Professor Clinton Phillips Conrad
Affiliation: Centre for Earth Evolution and Dynamics, University of Oslo
My research is directed toward gaining a better understanding of Earth's dynamic interior. For this, my group develops 3D models of Earth’s deforming mantle, which are constrained using seismic and geodetic observations as well as geological indicators of past Earth deformation.
In particular, we utilize observations of Earth’s topography, sediment cover, plate motions, mountain ranges, volcanism, sea level, and climate state, all of which change with time due to interactions with Earth’s deforming and outgassing interior. My goal is to use these interactions to understand our planet's dynamic interior and its influence on the surface environment in which we live.
Dr. Clint Conrad has been a professor of mantle dynamics at UiO’s Centre for Earth Evolution and Dynamics (CEED) since 2016. There, he heads the Earth Modelling research group, which currently hosts 2 faculty, 1 researcher, 2 postdocs, and 3 PhD students. Prior to joining UiO, Dr. Conrad led research groups in the USA as faculty at the University of Hawaii and Johns Hopkins University. He received his PhD from the Massachusetts Institute of Technology (2000) and his BS from University of California at Berkeley (1994).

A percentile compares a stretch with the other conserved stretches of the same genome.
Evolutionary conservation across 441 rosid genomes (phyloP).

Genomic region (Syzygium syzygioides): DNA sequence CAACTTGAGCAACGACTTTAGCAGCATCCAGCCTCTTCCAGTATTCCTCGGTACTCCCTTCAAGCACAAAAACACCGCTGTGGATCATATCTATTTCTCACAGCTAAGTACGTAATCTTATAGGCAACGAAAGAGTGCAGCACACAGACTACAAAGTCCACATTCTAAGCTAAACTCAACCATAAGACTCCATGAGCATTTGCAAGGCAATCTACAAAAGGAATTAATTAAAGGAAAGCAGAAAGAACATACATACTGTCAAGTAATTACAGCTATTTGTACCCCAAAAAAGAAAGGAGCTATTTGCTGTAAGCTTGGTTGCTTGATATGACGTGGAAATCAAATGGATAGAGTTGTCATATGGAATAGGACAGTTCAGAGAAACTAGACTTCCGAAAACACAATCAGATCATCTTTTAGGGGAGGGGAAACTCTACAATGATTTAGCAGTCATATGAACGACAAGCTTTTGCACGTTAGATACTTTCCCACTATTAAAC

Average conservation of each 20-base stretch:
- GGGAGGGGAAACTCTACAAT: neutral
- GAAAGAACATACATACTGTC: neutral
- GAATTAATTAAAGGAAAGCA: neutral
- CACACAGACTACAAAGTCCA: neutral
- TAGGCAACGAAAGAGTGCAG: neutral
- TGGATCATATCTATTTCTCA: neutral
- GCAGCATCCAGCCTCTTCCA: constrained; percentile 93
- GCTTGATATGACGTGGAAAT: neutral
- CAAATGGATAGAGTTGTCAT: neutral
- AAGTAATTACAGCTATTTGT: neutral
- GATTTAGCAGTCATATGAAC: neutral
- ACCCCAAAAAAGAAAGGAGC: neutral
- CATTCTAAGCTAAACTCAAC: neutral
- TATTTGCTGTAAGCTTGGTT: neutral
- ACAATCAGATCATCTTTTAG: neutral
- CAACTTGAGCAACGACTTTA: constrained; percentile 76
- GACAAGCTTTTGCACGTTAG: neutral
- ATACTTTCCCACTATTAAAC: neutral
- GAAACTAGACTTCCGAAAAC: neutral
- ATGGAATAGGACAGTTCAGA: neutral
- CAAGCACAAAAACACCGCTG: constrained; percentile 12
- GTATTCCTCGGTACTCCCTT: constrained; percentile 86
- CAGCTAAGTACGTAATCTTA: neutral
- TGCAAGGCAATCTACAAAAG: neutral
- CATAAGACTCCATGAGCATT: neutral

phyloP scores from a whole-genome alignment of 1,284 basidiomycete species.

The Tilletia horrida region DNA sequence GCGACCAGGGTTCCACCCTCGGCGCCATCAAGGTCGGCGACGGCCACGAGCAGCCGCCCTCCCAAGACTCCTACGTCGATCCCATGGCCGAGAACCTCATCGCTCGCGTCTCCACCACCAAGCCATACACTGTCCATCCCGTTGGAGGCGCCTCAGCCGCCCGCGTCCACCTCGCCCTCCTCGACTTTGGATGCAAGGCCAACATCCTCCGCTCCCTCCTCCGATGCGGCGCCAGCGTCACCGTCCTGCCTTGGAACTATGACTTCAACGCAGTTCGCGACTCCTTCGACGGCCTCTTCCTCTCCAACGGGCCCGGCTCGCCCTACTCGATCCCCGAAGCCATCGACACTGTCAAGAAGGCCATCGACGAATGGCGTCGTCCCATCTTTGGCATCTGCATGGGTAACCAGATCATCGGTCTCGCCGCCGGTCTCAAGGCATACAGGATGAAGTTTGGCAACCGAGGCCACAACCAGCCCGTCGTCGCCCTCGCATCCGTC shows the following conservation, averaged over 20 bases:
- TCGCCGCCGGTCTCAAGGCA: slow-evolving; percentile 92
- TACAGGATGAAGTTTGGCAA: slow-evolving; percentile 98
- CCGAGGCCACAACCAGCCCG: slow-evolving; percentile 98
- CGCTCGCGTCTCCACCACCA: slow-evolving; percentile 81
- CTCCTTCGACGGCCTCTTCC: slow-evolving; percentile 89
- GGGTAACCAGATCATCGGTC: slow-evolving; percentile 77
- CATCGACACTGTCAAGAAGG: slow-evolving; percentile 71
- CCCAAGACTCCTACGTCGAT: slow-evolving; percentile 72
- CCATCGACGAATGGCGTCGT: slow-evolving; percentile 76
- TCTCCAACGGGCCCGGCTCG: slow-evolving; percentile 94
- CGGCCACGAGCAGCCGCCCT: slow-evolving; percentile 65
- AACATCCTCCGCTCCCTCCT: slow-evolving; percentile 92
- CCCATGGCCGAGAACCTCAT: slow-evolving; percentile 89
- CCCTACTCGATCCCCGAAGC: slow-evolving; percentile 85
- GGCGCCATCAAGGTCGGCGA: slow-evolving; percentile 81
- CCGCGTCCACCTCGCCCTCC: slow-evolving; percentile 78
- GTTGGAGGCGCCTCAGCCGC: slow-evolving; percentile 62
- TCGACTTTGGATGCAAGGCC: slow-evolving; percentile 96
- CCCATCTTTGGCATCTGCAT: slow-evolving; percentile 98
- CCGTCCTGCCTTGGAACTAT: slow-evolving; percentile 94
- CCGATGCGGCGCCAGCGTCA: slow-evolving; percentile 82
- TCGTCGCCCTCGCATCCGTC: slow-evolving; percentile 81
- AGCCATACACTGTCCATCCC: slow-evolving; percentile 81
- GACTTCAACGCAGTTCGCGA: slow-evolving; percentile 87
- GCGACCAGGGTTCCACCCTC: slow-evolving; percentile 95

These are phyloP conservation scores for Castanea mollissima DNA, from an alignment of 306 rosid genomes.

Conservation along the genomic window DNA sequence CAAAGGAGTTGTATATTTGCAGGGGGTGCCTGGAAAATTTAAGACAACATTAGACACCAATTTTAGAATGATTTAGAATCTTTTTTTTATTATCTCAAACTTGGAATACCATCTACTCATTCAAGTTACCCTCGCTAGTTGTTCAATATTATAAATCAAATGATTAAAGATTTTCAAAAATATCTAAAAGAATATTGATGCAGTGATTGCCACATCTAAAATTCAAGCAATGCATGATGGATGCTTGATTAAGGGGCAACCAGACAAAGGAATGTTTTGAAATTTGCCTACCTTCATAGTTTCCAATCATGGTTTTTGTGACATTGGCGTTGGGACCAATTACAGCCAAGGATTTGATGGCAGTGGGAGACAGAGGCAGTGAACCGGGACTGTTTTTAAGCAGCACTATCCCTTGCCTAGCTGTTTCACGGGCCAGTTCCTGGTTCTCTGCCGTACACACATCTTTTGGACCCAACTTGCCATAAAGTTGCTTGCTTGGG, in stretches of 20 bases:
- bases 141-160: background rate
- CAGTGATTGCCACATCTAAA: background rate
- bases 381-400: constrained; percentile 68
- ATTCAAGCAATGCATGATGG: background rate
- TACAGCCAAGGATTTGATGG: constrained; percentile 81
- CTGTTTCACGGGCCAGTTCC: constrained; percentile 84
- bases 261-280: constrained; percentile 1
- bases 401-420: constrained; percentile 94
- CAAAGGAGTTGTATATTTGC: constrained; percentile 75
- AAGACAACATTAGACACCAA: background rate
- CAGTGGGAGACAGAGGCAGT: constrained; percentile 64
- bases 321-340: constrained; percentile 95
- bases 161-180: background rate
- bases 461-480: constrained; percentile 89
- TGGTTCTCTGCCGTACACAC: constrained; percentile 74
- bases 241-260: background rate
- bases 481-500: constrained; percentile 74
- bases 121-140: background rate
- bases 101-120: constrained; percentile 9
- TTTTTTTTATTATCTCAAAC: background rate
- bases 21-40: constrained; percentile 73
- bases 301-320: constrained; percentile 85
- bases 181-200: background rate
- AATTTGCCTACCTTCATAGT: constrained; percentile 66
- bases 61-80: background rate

During his career, Dr. Conrad has published 79 research manuscripts on a variety of topics with a wide range of international collaborators. He has led several major research projects, most recently “Sea Level and the Solid Earth” and “The MAGPIE Project”, which looks at solid earth deformation in Greenland. Recently, Dr. Conrad was awarded the Evgueni Burov Medal (2020) by the International Lithosphere Program.
Supervisor for the following CompSci projects
- Computational modelling of hydrogen diffusion along slip planes in upper mantle silicates (available in call 1)
- Role of anisotropic viscosity for computational modelling of convection in the Earth’s mantle (available in call 1)
- Evaluating mechanisms for intraplate volcanism using the observed distribution of seamounts (available in call 2)